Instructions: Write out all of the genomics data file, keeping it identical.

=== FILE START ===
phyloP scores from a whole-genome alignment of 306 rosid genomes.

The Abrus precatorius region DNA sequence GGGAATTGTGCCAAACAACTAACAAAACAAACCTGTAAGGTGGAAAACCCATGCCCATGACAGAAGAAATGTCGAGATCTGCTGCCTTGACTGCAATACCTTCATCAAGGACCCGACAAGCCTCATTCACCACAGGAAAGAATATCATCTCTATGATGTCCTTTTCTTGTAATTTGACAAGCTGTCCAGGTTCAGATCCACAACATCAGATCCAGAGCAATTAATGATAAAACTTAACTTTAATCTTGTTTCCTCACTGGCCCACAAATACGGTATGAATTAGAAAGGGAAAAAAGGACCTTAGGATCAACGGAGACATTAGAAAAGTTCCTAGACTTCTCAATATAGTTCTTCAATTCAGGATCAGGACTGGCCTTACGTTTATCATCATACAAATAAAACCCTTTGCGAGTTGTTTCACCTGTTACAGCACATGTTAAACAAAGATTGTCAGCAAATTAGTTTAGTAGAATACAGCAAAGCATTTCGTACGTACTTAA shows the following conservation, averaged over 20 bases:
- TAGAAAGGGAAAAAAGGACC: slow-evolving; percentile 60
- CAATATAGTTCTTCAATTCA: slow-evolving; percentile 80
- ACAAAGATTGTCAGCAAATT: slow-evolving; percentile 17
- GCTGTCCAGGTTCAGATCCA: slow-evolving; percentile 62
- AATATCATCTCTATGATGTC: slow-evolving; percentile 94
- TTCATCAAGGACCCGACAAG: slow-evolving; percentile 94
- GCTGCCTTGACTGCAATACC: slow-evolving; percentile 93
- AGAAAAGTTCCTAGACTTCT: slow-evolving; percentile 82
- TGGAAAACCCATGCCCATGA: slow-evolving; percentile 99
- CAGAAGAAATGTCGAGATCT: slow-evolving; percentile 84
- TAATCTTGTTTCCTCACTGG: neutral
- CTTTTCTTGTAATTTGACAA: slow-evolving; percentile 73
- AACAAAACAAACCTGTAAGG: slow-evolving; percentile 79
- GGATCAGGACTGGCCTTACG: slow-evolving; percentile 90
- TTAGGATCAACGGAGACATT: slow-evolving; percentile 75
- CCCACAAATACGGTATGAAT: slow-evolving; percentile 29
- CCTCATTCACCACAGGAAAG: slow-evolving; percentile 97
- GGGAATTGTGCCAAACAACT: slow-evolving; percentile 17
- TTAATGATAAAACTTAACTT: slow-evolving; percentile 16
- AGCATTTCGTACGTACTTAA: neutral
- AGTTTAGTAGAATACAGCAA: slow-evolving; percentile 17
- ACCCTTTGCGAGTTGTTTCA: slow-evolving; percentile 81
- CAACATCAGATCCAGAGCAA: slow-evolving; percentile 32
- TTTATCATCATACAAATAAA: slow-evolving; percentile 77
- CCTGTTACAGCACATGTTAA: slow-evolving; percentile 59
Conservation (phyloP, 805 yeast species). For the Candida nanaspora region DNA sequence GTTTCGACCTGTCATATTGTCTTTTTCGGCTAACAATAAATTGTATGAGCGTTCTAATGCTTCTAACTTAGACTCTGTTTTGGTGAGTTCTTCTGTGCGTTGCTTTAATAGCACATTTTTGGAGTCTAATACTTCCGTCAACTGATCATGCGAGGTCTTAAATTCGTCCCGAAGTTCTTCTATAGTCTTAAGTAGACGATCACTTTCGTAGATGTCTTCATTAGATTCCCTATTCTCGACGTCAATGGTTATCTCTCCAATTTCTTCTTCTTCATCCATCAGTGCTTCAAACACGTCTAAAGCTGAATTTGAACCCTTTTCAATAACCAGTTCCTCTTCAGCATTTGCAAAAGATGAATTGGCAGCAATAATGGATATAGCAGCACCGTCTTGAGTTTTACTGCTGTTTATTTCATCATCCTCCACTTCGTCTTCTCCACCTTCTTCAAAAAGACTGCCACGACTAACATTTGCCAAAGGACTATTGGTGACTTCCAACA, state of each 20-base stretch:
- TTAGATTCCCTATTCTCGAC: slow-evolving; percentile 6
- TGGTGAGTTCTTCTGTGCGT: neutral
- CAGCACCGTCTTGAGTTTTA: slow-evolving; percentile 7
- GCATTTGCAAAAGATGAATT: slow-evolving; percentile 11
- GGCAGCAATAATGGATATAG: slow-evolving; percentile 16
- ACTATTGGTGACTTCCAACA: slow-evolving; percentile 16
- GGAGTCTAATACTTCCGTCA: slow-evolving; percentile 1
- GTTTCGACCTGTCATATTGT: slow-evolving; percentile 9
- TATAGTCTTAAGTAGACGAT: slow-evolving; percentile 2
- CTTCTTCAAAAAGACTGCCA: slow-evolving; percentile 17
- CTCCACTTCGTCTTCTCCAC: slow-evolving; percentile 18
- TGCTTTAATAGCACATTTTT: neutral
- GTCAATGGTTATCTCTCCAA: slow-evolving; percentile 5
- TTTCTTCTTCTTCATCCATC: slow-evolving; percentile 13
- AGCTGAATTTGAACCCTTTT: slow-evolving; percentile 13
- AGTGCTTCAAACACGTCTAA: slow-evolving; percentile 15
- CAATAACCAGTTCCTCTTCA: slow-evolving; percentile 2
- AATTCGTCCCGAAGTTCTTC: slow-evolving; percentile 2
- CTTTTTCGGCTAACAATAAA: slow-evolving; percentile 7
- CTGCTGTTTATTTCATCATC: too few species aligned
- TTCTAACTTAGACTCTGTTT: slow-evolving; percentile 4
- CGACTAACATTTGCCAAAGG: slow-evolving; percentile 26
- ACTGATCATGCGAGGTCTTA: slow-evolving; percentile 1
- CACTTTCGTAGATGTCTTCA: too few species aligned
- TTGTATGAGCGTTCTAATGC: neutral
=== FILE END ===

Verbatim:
phyloP scores from a whole-genome alignment of 306 rosid genomes.

The Abrus precatorius region DNA sequence GGGAATTGTGCCAAACAACTAACAAAACAAACCTGTAAGGTGGAAAACCCATGCCCATGACAGAAGAAATGTCGAGATCTGCTGCCTTGACTGCAATACCTTCATCAAGGACCCGACAAGCCTCATTCACCACAGGAAAGAATATCATCTCTATGATGTCCTTTTCTTGTAATTTGACAAGCTGTCCAGGTTCAGATCCACAACATCAGATCCAGAGCAATTAATGATAAAACTTAACTTTAATCTTGTTTCCTCACTGGCCCACAAATACGGTATGAATTAGAAAGGGAAAAAAGGACCTTAGGATCAACGGAGACATTAGAAAAGTTCCTAGACTTCTCAATATAGTTCTTCAATTCAGGATCAGGACTGGCCTTACGTTTATCATCATACAAATAAAACCCTTTGCGAGTTGTTTCACCTGTTACAGCACATGTTAAACAAAGATTGTCAGCAAATTAGTTTAGTAGAATACAGCAAAGCATTTCGTACGTACTTAA shows the following conservation, averaged over 20 bases:
- TAGAAAGGGAAAAAAGGACC: slow-evolving; percentile 60
- CAATATAGTTCTTCAATTCA: slow-evolving; percentile 80
- ACAAAGATTGTCAGCAAATT: slow-evolving; percentile 17
- GCTGTCCAGGTTCAGATCCA: slow-evolving; percentile 62
- AATATCATCTCTATGATGTC: slow-evolving; percentile 94
- TTCATCAAGGACCCGACAAG: slow-evolving; percentile 94
- GCTGCCTTGACTGCAATACC: slow-evolving; percentile 93
- AGAAAAGTTCCTAGACTTCT: slow-evolving; percentile 82
- TGGAAAACCCATGCCCATGA: slow-evolving; percentile 99
- CAGAAGAAATGTCGAGATCT: slow-evolving; percentile 84
- TAATCTTGTTTCCTCACTGG: neutral
- CTTTTCTTGTAATTTGACAA: slow-evolving; percentile 73
- AACAAAACAAACCTGTAAGG: slow-evolving; percentile 79
- GGATCAGGACTGGCCTTACG: slow-evolving; percentile 90
- TTAGGATCAACGGAGACATT: slow-evolving; percentile 75
- CCCACAAATACGGTATGAAT: slow-evolving; percentile 29
- CCTCATTCACCACAGGAAAG: slow-evolving; percentile 97
- GGGAATTGTGCCAAACAACT: slow-evolving; percentile 17
- TTAATGATAAAACTTAACTT: slow-evolving; percentile 16
- AGCATTTCGTACGTACTTAA: neutral
- AGTTTAGTAGAATACAGCAA: slow-evolving; percentile 17
- ACCCTTTGCGAGTTGTTTCA: slow-evolving; percentile 81
- CAACATCAGATCCAGAGCAA: slow-evolving; percentile 32
- TTTATCATCATACAAATAAA: slow-evolving; percentile 77
- CCTGTTACAGCACATGTTAA: slow-evolving; percentile 59
Conservation (phyloP, 805 yeast species). For the Candida nanaspora region DNA sequence GTTTCGACCTGTCATATTGTCTTTTTCGGCTAACAATAAATTGTATGAGCGTTCTAATGCTTCTAACTTAGACTCTGTTTTGGTGAGTTCTTCTGTGCGTTGCTTTAATAGCACATTTTTGGAGTCTAATACTTCCGTCAACTGATCATGCGAGGTCTTAAATTCGTCCCGAAGTTCTTCTATAGTCTTAAGTAGACGATCACTTTCGTAGATGTCTTCATTAGATTCCCTATTCTCGACGTCAATGGTTATCTCTCCAATTTCTTCTTCTTCATCCATCAGTGCTTCAAACACGTCTAAAGCTGAATTTGAACCCTTTTCAATAACCAGTTCCTCTTCAGCATTTGCAAAAGATGAATTGGCAGCAATAATGGATATAGCAGCACCGTCTTGAGTTTTACTGCTGTTTATTTCATCATCCTCCACTTCGTCTTCTCCACCTTCTTCAAAAAGACTGCCACGACTAACATTTGCCAAAGGACTATTGGTGACTTCCAACA, state of each 20-base stretch:
- TTAGATTCCCTATTCTCGAC: slow-evolving; percentile 6
- TGGTGAGTTCTTCTGTGCGT: neutral
- CAGCACCGTCTTGAGTTTTA: slow-evolving; percentile 7
- GCATTTGCAAAAGATGAATT: slow-evolving; percentile 11
- GGCAGCAATAATGGATATAG: slow-evolving; percentile 16
- ACTATTGGTGACTTCCAACA: slow-evolving; percentile 16
- GGAGTCTAATACTTCCGTCA: slow-evolving; percentile 1
- GTTTCGACCTGTCATATTGT: slow-evolving; percentile 9
- TATAGTCTTAAGTAGACGAT: slow-evolving; percentile 2
- CTTCTTCAAAAAGACTGCCA: slow-evolving; percentile 17
- CTCCACTTCGTCTTCTCCAC: slow-evolving; percentile 18
- TGCTTTAATAGCACATTTTT: neutral
- GTCAATGGTTATCTCTCCAA: slow-evolving; percentile 5
- TTTCTTCTTCTTCATCCATC: slow-evolving; percentile 13
- AGCTGAATTTGAACCCTTTT: slow-evolving; percentile 13
- AGTGCTTCAAACACGTCTAA: slow-evolving; percentile 15
- CAATAACCAGTTCCTCTTCA: slow-evolving; percentile 2
- AATTCGTCCCGAAGTTCTTC: slow-evolving; percentile 2
- CTTTTTCGGCTAACAATAAA: slow-evolving; percentile 7
- CTGCTGTTTATTTCATCATC: too few species aligned
- TTCTAACTTAGACTCTGTTT: slow-evolving; percentile 4
- CGACTAACATTTGCCAAAGG: slow-evolving; percentile 26
- ACTGATCATGCGAGGTCTTA: slow-evolving; percentile 1
- CACTTTCGTAGATGTCTTCA: too few species aligned
- TTGTATGAGCGTTCTAATGC: neutral